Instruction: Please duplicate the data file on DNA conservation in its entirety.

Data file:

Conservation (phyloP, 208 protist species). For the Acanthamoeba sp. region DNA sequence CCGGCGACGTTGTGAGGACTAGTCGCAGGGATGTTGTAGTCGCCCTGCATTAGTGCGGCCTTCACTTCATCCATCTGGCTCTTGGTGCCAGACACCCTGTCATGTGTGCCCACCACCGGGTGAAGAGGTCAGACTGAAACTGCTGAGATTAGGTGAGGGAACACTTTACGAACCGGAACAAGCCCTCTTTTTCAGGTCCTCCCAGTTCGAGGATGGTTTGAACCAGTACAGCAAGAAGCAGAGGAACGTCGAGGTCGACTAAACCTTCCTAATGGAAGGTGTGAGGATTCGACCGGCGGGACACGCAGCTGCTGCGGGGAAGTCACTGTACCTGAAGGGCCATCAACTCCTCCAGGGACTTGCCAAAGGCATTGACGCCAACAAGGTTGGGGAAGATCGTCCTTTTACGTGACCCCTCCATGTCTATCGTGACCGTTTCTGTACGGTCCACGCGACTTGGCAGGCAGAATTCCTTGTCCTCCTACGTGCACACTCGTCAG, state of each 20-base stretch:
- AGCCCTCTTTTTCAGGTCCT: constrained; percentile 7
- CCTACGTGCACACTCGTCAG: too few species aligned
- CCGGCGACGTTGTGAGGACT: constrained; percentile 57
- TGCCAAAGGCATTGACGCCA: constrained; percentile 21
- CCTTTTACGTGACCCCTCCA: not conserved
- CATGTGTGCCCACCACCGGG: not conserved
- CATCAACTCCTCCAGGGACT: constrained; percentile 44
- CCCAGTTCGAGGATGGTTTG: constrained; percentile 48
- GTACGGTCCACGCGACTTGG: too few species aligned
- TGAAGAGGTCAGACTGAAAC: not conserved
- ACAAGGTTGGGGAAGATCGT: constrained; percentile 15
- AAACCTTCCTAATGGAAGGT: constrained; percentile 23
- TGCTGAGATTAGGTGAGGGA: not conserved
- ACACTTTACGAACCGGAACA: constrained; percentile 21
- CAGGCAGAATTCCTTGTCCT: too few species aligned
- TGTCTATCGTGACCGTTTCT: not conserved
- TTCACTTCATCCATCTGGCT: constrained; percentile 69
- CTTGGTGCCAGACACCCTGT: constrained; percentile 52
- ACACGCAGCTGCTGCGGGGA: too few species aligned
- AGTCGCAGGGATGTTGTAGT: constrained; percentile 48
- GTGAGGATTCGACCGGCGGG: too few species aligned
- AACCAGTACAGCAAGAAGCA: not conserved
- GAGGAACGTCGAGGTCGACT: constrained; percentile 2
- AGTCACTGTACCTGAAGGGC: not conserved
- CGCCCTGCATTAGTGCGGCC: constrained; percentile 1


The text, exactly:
Conservation (phyloP, 208 protist species). For the Acanthamoeba sp. region DNA sequence CCGGCGACGTTGTGAGGACTAGTCGCAGGGATGTTGTAGTCGCCCTGCATTAGTGCGGCCTTCACTTCATCCATCTGGCTCTTGGTGCCAGACACCCTGTCATGTGTGCCCACCACCGGGTGAAGAGGTCAGACTGAAACTGCTGAGATTAGGTGAGGGAACACTTTACGAACCGGAACAAGCCCTCTTTTTCAGGTCCTCCCAGTTCGAGGATGGTTTGAACCAGTACAGCAAGAAGCAGAGGAACGTCGAGGTCGACTAAACCTTCCTAATGGAAGGTGTGAGGATTCGACCGGCGGGACACGCAGCTGCTGCGGGGAAGTCACTGTACCTGAAGGGCCATCAACTCCTCCAGGGACTTGCCAAAGGCATTGACGCCAACAAGGTTGGGGAAGATCGTCCTTTTACGTGACCCCTCCATGTCTATCGTGACCGTTTCTGTACGGTCCACGCGACTTGGCAGGCAGAATTCCTTGTCCTCCTACGTGCACACTCGTCAG, state of each 20-base stretch:
- AGCCCTCTTTTTCAGGTCCT: constrained; percentile 7
- CCTACGTGCACACTCGTCAG: too few species aligned
- CCGGCGACGTTGTGAGGACT: constrained; percentile 57
- TGCCAAAGGCATTGACGCCA: constrained; percentile 21
- CCTTTTACGTGACCCCTCCA: not conserved
- CATGTGTGCCCACCACCGGG: not conserved
- CATCAACTCCTCCAGGGACT: constrained; percentile 44
- CCCAGTTCGAGGATGGTTTG: constrained; percentile 48
- GTACGGTCCACGCGACTTGG: too few species aligned
- TGAAGAGGTCAGACTGAAAC: not conserved
- ACAAGGTTGGGGAAGATCGT: constrained; percentile 15
- AAACCTTCCTAATGGAAGGT: constrained; percentile 23
- TGCTGAGATTAGGTGAGGGA: not conserved
- ACACTTTACGAACCGGAACA: constrained; percentile 21
- CAGGCAGAATTCCTTGTCCT: too few species aligned
- TGTCTATCGTGACCGTTTCT: not conserved
- TTCACTTCATCCATCTGGCT: constrained; percentile 69
- CTTGGTGCCAGACACCCTGT: constrained; percentile 52
- ACACGCAGCTGCTGCGGGGA: too few species aligned
- AGTCGCAGGGATGTTGTAGT: constrained; percentile 48
- GTGAGGATTCGACCGGCGGG: too few species aligned
- AACCAGTACAGCAAGAAGCA: not conserved
- GAGGAACGTCGAGGTCGACT: constrained; percentile 2
- AGTCACTGTACCTGAAGGGC: not conserved
- CGCCCTGCATTAGTGCGGCC: constrained; percentile 1